What made possible this transformation of a literacy campaign into a social revolution? Without a doubt, it was the political conquests of the revolutionary war of 1953-59, through which the workers and peasants won political power – classes with no class interest in maintaining the oppression of women, which on the contrary are strengthened by its elimination. Although it was the mobilisations of youth and women which propelled forward the social overturn, it goes without saying that none of that would have been possible without a revolutionary government committed to advance the interests of all the oppressed and exploited.
The literacy campaign was not the only social struggle under way at the time. The movie touches briefly on the military struggle to defend the revolution from imperialist invasion: the Bay of Pigs invasion took place just as the brigadistas were fanning out across the country. In some areas, the brigadistas themselves became targets of counter-revolutionary assassination and threats.
The Literacy Campaign also coincided with the opening of a thorough-going land reform, which broke the back of landlordism, gave land to those peasants who wished to work it on their own account, and created cooperatives and state farms out of the largest scale enterprises. The struggle for land reform cemented the alliance between the workers and peasants that was built under the light of the brigadistas’ kerosene lanterns. It has been a pillar of the Cuban revolution ever since.
Women played a leadership role in the Cuban revolution right from the earliest days. In Women in Cuba – The making of a revolution within the revolution,2 Vilma Espin, Asela de los Santos, and Yolanda Ferrer, three of these leaders, describe the struggle to build the Federation of Cuban Women (FMC). Espin and de los Santos had been involved in the revolutionary struggle from the time of the Moncada assault in 1953; Ferrer rose to leadership through the literacy campaign. The FMC was founded in 1960 – a few months before the launching of the Literacy Campaign – with the integration of women into the workforce as its central goal. It was one of the first mass political organisations arising out of the revolutionary victory (and in some rural areas, for many years it was the only leadership organisation). Among the programmes they organised were training schools for women who had been prostitutes or domestic servants, where they learned skills that got them placed as taxi drivers and bank workers, and child-care centres that would enable women with children to enter the paid workforce for the first time. It took major responsibility for the Literacy Campaign.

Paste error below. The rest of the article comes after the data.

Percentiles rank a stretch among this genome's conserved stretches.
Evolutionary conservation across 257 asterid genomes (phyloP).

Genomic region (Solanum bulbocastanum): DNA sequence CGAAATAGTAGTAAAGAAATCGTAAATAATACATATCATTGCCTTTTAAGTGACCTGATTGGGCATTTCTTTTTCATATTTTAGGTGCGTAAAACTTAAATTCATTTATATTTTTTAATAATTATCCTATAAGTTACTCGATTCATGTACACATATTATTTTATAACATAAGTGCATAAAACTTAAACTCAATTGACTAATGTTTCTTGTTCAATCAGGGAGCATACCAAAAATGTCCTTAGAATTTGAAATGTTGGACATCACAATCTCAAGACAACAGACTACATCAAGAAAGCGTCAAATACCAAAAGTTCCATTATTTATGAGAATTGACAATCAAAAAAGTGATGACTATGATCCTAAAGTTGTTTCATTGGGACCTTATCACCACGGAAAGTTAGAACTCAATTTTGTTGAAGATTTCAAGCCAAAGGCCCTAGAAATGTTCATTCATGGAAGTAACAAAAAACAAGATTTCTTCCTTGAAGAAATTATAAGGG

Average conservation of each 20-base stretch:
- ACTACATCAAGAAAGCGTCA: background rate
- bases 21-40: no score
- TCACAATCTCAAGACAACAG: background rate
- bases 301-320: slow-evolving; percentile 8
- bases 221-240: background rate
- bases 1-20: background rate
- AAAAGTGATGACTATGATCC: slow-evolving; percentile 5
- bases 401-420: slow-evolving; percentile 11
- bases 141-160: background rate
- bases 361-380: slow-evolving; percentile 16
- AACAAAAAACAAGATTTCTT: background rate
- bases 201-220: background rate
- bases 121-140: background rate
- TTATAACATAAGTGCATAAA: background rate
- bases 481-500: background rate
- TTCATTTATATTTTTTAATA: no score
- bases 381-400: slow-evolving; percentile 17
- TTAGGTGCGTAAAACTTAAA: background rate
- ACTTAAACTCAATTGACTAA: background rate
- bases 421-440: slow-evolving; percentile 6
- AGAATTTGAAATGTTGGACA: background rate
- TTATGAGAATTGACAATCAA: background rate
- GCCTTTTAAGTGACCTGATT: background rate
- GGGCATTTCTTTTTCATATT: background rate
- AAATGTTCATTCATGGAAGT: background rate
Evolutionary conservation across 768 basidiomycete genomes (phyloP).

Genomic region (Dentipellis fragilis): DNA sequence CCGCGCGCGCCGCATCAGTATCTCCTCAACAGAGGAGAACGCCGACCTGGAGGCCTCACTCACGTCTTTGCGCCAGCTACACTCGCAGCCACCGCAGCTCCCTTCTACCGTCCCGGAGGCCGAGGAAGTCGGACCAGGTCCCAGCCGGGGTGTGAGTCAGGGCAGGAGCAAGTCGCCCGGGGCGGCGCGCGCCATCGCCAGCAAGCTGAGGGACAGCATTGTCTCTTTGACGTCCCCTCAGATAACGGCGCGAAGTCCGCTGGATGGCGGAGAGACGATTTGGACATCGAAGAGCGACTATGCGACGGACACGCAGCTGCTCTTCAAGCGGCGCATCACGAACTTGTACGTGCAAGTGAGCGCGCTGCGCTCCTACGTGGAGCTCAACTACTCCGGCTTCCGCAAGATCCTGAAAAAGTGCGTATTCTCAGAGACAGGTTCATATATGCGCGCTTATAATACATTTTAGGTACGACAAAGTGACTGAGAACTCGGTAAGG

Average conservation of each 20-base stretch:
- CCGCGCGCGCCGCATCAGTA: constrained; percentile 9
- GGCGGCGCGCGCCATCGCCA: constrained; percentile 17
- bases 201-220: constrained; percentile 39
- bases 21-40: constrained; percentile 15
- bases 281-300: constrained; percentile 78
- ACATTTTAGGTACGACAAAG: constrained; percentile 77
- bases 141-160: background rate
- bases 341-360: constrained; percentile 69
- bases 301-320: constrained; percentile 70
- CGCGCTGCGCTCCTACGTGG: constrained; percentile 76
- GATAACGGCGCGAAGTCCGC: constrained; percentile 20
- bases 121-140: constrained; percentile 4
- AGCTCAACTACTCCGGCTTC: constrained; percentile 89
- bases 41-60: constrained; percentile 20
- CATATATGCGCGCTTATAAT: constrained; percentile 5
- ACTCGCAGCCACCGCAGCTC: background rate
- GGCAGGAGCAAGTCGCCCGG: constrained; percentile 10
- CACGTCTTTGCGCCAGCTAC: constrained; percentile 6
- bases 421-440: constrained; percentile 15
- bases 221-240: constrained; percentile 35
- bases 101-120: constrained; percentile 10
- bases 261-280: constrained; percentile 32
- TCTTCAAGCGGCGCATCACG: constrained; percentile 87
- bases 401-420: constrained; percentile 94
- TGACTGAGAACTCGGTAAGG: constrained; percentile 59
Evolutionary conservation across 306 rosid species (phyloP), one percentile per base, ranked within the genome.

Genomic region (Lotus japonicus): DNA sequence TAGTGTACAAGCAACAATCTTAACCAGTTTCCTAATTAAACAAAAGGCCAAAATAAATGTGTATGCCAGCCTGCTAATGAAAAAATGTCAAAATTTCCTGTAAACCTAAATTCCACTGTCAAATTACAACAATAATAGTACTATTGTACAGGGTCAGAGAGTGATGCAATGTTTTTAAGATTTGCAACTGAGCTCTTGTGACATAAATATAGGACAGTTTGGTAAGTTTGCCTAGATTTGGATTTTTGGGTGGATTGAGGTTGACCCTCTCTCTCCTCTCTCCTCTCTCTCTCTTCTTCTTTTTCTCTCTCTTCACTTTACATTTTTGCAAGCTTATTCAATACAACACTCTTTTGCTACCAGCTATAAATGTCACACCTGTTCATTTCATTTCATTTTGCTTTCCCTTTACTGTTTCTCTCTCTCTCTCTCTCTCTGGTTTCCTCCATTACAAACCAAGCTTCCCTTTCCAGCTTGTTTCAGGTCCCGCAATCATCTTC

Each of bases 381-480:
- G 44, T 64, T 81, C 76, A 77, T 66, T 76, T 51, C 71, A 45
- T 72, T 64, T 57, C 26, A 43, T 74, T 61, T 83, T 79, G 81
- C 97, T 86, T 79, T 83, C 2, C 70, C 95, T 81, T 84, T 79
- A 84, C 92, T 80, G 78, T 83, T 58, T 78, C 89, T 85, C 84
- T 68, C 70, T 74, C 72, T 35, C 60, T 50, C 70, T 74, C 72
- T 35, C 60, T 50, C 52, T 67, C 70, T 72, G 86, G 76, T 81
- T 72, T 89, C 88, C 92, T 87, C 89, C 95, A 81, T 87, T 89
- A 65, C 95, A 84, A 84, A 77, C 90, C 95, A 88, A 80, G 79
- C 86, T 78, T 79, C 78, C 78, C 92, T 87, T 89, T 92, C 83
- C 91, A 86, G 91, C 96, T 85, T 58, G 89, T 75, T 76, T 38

These women understood better than anyone that the fate of women in Cuba was inextricably tied to the fate of the struggle against Batista, and the defence of the revolutionary power, and they acted accordingly. History proved them right: within a few years they had succeeded in bringing about the deepest and most lasting change in the social relations between men and women of any country in the world.
In recent years, the Cuban revolution has been in retreat on many fronts, under conditions of prolonged isolation, mounting imperialist pressures, and the insidious side-effects of ‘market reforms.’ The unwelcome return of prostitution, eradicated for many years by the revolution, is a measure of how far this retreat has gone in the realm of social relations. Yet whatever the difficulties and reverses, I would stake my credibility on the contention that abuse of women of the Weinstein/Nassar type and scale would still be absolutely unthinkable in Cuba today. That is the difference a social revolution can make, even sixty years later.